Friday, September 16, 2005


Wahey! Turns out that my alma mater is not the apolitical desert that I once thought it was. Pity it's for all the wrong reasons, though. According to a report published in the Guardian today (loving the new look, but going through a nostalgic phase for the old masthead), City University falls into a list of 30 universities across England, Scotland and Wales that house 'extremist organisations' that 'pose a serious threat to national security', apparently unbeknownst to the teaching staff. City, it seems, has a small squadron of Islamist subversives (the Guardian's words, not mine) operating on campus, as do the majority of the other universities on the list. Here it is in full, with related offences alongside. You'll no doubt find it unsurprising that the only animal rights extremists are based at Oxford.
  • Birmingham (Islamist)
  • Brunel (BNP, Islamist)
  • Cambridge (BNP)
  • City (Islamist)
  • Coventry (Islamist)
  • Cranford Community College (Islamist)
  • Derby (Islamist)
  • Dundee (Islamist)
  • Durham (Islamist)
  • Greenwich (BNP)
  • Imperial College (Islamist)
  • Kingston (Islamist)
  • Leeds (BNP, Islamist)
  • Leicester (Islamist)
  • LSE (Islamist)
  • Luton (Islamist)
  • Manchester (BNP, Islamist)
  • Manchester Metropolitan (BNP)
  • Newcastle (Islamist)
  • Nottingham (Islamist)
  • Oxford (Animal rights extremists)
  • Reading (Islamist)
  • Salford (BNP)
  • South Bank (Islamist)
  • SOAS (Islamist)
  • Sussex (BNP)
  • Sunderland (BNP, Islamist)
  • Swansea (Islamist)
  • Wolverhampton (Islamist)
  • York (BNP)
Personally, I feel bad for the kids stuck at places like Leeds, Manchester and Sunderland. Imagine having "Islamofascists" (I hate that word) and the BNP battling it out in the corridors. There are probably whole sections of the university that are off limits for one group or the other. Turf, you might say.

I personally never noticed any Islamist subversives during my time at City, but then it's not as though I was looking for them in the first place. So who are these people, and what do they do? Apparently they are members of Hizb ut-Tahrir and al-Muhajiroun, albeit with varying levels of organisation.

For me, this compares interestingly with the first university I attended, famous (in Canada) for its politically charged student body. Things descended into violence in 2002 after Benjamin Netanyahu was scheduled to make a speech there. In recent years, Concordia has made headlines for its Israeli-Palestinian divide, with the student union joining forces with something called the Society for Palestinian Human Rights on one side, while Concordia Hillel took up the opposing position.

Obviously the fight or 'cause' was different; last I checked, neither side wanted to install a new religious regime in Ottawa. But perhaps another important reason they were less of a threat is that they were easier to keep tabs on. Everybody knew who the leading student voices were on both sides. Concordia had not one but two weekly student newspapers when I was there, and both regularly chronicled the ins and outs of the political debate. Letters-to-the-editor pages were often full to bursting with angry exhortations, barbed retorts and impassioned manifestos. Put simply, there was a forum for these people to express themselves and to engage in debate. I can't speak for the other universities, but at City, there was no such forum. Student politics didn't exist, and a typical student body president's platform ran something along the lines of, "I will work hard to get more money for the Ents committee and cheap drinks in the student bar!!!!!" You get the drift. The idea of adopting or supporting an actual cause or an issue was never discussed, and as a result, most politically minded students felt completely disconnected from the union. Our "student newspaper", Massive, came out only once every few months, sometimes twice a year at most, and was rarely more than a series of lifestyle features and CD reviews.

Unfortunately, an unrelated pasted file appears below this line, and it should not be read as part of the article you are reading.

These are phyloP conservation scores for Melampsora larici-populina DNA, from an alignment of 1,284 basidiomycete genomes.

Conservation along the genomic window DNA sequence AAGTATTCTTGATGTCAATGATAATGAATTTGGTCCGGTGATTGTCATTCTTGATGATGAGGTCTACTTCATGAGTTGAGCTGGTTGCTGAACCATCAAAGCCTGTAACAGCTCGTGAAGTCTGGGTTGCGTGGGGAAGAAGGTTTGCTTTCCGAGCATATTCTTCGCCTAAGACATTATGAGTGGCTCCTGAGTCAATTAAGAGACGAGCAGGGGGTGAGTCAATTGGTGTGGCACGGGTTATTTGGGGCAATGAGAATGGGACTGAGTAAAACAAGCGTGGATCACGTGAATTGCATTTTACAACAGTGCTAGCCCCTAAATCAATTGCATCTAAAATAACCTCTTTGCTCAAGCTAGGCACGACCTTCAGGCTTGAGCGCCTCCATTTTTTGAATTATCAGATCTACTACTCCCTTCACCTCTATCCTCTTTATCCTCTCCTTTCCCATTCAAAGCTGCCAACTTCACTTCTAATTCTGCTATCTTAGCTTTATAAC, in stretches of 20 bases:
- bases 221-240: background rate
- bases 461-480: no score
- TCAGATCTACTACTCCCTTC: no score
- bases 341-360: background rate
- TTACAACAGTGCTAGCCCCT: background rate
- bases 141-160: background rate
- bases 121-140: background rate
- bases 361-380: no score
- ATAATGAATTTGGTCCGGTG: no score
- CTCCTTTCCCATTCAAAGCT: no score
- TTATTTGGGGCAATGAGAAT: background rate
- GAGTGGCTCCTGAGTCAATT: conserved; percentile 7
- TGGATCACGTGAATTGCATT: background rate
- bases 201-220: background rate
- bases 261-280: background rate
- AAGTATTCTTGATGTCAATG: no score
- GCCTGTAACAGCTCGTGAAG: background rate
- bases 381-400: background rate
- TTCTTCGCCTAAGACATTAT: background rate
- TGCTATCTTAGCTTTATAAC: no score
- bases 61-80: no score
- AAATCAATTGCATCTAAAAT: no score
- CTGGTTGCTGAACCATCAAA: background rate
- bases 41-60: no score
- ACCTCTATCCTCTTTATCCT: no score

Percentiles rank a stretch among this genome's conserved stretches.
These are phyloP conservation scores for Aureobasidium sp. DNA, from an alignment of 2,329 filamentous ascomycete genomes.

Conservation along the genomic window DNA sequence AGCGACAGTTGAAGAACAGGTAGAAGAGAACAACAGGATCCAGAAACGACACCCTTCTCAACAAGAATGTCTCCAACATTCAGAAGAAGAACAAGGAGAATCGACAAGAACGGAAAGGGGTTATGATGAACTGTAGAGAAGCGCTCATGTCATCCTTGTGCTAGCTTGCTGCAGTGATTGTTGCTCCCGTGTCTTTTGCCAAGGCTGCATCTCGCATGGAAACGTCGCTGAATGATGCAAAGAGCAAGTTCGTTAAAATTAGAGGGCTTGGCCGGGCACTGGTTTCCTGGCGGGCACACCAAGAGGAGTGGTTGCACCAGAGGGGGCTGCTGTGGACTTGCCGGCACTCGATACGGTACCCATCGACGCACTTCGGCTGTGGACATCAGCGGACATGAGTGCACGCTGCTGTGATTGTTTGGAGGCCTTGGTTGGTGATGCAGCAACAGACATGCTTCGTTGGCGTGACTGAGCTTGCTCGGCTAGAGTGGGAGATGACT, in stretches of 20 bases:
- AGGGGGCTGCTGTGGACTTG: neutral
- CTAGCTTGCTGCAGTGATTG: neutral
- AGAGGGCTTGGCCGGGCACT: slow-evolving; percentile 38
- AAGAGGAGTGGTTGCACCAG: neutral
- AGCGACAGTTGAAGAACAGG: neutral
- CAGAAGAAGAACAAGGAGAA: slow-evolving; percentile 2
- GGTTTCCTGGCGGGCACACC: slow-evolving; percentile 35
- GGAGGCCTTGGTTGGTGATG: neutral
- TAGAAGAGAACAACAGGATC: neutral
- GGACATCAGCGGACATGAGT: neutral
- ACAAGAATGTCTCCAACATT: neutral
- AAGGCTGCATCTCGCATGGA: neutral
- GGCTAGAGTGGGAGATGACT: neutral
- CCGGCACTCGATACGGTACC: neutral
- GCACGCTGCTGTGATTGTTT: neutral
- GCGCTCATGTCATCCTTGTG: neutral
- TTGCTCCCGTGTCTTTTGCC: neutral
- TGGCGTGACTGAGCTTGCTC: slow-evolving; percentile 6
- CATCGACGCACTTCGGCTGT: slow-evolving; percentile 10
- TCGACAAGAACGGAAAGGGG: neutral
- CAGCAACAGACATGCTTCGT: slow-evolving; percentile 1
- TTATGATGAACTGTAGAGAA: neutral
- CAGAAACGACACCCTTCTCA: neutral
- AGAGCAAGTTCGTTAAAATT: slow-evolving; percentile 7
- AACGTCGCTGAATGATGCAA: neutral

So I wonder: is the presence of covert extremists, Islamist or otherwise, on campus a by-product of a failed communication system? Surely the point of university (apart from drinking oneself into the ground and surviving on tinned beans) is to share ideas and promote democracy in learning... isn't it? Maybe if these people had a vehicle for sharing their idea with others, there would be enough of an outcry from the more moderate and liberal of the student body to cause them to continually reassert and reassess their political beliefs. Just a thought.


At September 16, 2005 4:36 pm, Blogger Deaglan said...

"University politics are vicious precisely because the stakes are so small" - Henry Kissinger

At September 19, 2005 7:00 pm, Anonymous Neville said...

I can understand the problems of universities trying to tackle extremism, but should we be fighting the real extremists, Bush and Blair, for ideological reasons have made the world a more dangerous place.

At September 20, 2005 9:25 am, Blogger Lady M said...

Er.... what? Please, please tell me you're joking, Neville. Bush and Blair may be many things, but "extremists" and "the cause of all the world's evil" they're mosat certainly not.

At September 21, 2005 2:12 pm, Anonymous pangloss said...

I have happy memories of al-Muj at City. The Fresher's Fayre where they set up a stall without permission and then proceeded to spend the afternoon haranguing the gay+lesbian society, until eventually the police had to be called to remove them, was a particular highlight.


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